“Business Seller Retiring – Priced to Move”
While searching for an existing small business to buy, the novice entrepreneur will come across a few deals that seem almost too good to be true. There are times when a family situation or a dodgy medical condition may require a quick sale at a below-market price, but these are exceptions that come along rather infrequently. Uncovering the truth as to why a person has decided to sell his or her business is the first step one should take in the due diligence process – an effort that should be extended to all aspects of the pending transaction. But it is only the first step, as there are other red flags to be considered as well. Here are a few avenues worth exploring:
Employee unrest – What is the relationship between management and its workers? One of the best ways to ensure a smooth transition from one ownership group to another involves retaining those who work there. If a labor conflict has caused this relationship to deteriorate, a new owner may be stepping into a bad situation.
Competition – How does the target business stack up against its competition? Make sure that you’re not at risk for being edged out of the market due to pricing considerations or more aggressive marketing tactics. Also, where are those competitors located? A seller may be bailing out because a similar business is opening up across the street or down the block. You don’t need that kind of additional pressure so soon after taking over the company.
Changes in clientele – Has the business experienced a change in the number or type of customers it attracts? Even if sales have remained constant, is the business keeping up with a changing market? If not, revenue could be in for a speedy decline.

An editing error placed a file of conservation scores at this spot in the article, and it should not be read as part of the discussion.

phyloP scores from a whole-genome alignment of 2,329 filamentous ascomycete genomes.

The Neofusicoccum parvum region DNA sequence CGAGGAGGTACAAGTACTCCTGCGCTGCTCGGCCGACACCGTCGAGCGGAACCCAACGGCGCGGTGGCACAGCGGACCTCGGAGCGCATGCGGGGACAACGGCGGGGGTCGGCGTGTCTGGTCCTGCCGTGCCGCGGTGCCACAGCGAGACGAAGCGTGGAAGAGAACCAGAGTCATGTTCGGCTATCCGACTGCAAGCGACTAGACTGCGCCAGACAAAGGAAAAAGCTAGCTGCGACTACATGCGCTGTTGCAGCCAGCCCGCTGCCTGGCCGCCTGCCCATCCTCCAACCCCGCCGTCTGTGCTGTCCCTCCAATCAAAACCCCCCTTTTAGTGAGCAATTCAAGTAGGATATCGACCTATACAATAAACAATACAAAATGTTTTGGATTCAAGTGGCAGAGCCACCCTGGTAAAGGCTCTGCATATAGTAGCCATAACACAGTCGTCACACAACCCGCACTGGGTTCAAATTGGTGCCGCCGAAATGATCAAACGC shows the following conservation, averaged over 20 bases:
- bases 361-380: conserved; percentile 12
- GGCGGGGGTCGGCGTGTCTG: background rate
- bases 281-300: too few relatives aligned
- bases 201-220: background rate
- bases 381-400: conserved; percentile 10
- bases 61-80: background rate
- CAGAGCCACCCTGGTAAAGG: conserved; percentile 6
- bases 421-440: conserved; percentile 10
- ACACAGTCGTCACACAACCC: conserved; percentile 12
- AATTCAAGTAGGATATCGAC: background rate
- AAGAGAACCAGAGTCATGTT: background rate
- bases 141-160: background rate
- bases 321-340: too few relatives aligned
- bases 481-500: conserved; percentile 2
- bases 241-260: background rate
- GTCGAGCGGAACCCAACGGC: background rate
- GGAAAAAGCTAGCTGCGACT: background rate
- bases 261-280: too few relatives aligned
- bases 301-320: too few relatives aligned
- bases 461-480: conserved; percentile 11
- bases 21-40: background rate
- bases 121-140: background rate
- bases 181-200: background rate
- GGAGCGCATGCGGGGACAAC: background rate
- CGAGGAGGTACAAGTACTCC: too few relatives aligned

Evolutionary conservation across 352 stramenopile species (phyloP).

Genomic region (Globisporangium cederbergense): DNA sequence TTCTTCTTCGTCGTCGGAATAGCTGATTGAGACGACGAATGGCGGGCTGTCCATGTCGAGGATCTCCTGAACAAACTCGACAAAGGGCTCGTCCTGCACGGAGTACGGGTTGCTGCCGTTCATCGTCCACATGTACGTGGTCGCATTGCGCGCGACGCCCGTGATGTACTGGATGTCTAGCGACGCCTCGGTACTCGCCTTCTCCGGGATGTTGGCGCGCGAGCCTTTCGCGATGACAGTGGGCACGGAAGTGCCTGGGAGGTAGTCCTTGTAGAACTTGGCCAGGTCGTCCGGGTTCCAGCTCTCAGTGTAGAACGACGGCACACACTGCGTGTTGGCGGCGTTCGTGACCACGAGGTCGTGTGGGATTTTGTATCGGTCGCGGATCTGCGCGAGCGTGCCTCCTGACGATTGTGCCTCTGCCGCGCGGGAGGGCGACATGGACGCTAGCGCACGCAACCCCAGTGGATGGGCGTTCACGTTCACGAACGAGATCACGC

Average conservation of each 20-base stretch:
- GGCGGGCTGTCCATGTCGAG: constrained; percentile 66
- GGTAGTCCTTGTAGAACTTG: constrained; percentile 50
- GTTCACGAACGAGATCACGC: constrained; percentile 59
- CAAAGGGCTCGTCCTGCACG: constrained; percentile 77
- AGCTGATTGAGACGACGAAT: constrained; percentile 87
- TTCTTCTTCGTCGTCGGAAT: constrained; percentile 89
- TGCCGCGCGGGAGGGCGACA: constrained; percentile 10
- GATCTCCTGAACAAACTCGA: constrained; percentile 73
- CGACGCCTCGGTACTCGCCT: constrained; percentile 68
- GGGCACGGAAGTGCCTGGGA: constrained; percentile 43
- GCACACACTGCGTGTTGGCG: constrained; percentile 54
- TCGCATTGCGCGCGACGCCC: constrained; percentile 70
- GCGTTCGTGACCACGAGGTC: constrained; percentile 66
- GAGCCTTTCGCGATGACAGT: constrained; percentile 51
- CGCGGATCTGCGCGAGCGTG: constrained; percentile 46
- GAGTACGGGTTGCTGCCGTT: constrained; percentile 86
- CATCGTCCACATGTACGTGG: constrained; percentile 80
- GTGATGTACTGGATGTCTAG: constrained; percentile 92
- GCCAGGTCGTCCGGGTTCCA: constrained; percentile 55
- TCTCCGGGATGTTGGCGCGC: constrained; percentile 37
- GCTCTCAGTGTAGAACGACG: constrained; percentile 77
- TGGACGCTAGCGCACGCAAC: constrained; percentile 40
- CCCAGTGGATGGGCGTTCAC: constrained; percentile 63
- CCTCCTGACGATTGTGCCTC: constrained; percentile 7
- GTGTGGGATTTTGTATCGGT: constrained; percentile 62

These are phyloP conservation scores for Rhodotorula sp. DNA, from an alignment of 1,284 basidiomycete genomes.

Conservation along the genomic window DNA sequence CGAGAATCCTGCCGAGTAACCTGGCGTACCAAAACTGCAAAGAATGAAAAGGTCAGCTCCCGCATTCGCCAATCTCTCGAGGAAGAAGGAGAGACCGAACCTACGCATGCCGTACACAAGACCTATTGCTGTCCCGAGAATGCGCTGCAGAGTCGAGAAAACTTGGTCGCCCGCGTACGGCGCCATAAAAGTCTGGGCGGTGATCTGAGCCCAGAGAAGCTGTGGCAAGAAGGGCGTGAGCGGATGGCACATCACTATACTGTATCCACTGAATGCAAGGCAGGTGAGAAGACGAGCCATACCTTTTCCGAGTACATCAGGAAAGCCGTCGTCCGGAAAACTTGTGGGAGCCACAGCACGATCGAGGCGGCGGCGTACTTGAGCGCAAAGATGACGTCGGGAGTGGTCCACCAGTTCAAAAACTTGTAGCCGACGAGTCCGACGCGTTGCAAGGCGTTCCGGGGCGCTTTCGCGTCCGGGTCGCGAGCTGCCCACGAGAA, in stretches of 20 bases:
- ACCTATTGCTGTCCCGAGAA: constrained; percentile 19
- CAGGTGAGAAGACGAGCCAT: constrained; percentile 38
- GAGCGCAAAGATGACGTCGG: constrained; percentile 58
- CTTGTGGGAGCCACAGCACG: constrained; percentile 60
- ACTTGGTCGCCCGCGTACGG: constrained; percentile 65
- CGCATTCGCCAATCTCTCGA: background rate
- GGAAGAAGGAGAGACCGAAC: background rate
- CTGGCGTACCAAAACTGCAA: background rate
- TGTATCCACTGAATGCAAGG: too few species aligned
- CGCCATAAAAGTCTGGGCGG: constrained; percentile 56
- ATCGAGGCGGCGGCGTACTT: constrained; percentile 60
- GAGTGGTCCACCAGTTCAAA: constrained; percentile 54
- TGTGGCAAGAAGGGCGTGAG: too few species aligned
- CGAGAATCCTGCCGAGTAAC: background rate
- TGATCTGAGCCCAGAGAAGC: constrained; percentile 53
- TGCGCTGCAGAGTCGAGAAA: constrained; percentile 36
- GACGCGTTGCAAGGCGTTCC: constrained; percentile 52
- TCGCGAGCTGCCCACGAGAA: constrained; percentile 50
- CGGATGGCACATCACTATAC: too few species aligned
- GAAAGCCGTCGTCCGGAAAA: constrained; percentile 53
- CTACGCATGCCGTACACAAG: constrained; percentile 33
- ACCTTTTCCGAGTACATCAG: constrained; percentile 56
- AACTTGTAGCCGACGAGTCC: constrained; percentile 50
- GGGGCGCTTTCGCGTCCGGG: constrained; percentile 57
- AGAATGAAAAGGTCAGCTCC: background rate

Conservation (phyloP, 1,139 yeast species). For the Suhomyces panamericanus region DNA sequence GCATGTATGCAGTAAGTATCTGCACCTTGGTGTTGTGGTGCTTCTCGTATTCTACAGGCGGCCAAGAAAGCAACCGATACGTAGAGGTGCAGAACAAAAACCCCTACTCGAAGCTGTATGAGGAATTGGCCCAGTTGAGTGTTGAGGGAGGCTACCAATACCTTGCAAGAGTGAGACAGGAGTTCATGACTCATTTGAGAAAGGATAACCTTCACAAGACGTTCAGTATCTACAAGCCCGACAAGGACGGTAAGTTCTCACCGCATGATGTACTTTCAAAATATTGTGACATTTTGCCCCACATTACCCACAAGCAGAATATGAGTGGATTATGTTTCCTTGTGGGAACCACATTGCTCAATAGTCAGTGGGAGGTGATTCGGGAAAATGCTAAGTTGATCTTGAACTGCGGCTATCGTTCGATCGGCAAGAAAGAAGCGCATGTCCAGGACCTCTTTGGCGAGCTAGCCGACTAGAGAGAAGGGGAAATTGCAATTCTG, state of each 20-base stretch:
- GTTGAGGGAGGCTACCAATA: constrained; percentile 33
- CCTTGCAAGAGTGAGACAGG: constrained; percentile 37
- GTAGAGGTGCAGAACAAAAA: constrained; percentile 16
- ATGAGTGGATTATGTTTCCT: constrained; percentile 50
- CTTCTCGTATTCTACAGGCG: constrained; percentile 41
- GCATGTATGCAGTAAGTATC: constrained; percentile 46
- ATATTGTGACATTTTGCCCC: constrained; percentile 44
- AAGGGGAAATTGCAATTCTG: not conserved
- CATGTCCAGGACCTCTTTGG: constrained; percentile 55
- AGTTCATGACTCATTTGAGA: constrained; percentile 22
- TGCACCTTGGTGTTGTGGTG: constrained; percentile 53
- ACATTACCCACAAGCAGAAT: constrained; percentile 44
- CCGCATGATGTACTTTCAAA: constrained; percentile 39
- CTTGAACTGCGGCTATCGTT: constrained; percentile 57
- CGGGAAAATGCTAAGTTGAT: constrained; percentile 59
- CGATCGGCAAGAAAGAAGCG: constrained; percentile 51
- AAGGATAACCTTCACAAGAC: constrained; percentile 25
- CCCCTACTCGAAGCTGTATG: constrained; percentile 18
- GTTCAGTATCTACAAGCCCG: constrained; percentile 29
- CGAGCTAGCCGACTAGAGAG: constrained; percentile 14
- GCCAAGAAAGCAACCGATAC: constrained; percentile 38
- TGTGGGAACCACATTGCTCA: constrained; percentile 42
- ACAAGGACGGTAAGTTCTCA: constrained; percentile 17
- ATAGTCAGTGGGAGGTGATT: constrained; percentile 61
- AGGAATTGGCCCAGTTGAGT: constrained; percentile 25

Profit & loss – What are the net earnings of the company? Do they compare favorably to the profit margins enjoyed by other firms in the same industry? Some owners may radically cut costs a few months before putting the business up for sale, which can artificially inflate the net earnings figure. Make sure to examine profit-and-loss statements that go back several years or more. If the margins have changed drastically in recent months, no matter in which direction, that should be a cause for concern.
Questionable assets – Exactly what is being sold in addition to the business itself? When companies change hands, oftentimes this involves a sale of assets. This could include equipment, real estate, inventory, and furniture, but it could also involve such intangibles as the client base, intellectual property (patents or trademarks), and goodwill. The intelligent buyer will obtain an independent valuation of each asset, comparing it to the price tag assigned by the seller. In addition, it is wise to ensure that all assets are specifically named on the bill of sale, so that there is no question as to what is included.
To be clear, one should not enter into the purchase of an existing small business with the expectation that the seller intends to cheat, steal, or lie. The vast majority of business owners are honorable, although they may be tempted to color any situation so that it comes out in their favor. Nonetheless, a skeptical buyer is a smart buyer. Never take anything at face value, and investigate every claim for yourself.
This is the time a professional, well experienced broker can help in providing the desired information to a buyer. In all likelihood, not only has the broker previously helped the seller preparing the business for sale, but a reputable broker also wants to continue working with a buyer and seller (either in form of more acquisitions or later on the sell side) and thus, has a vested interest that both sides are satisfied long after the transfer was executed.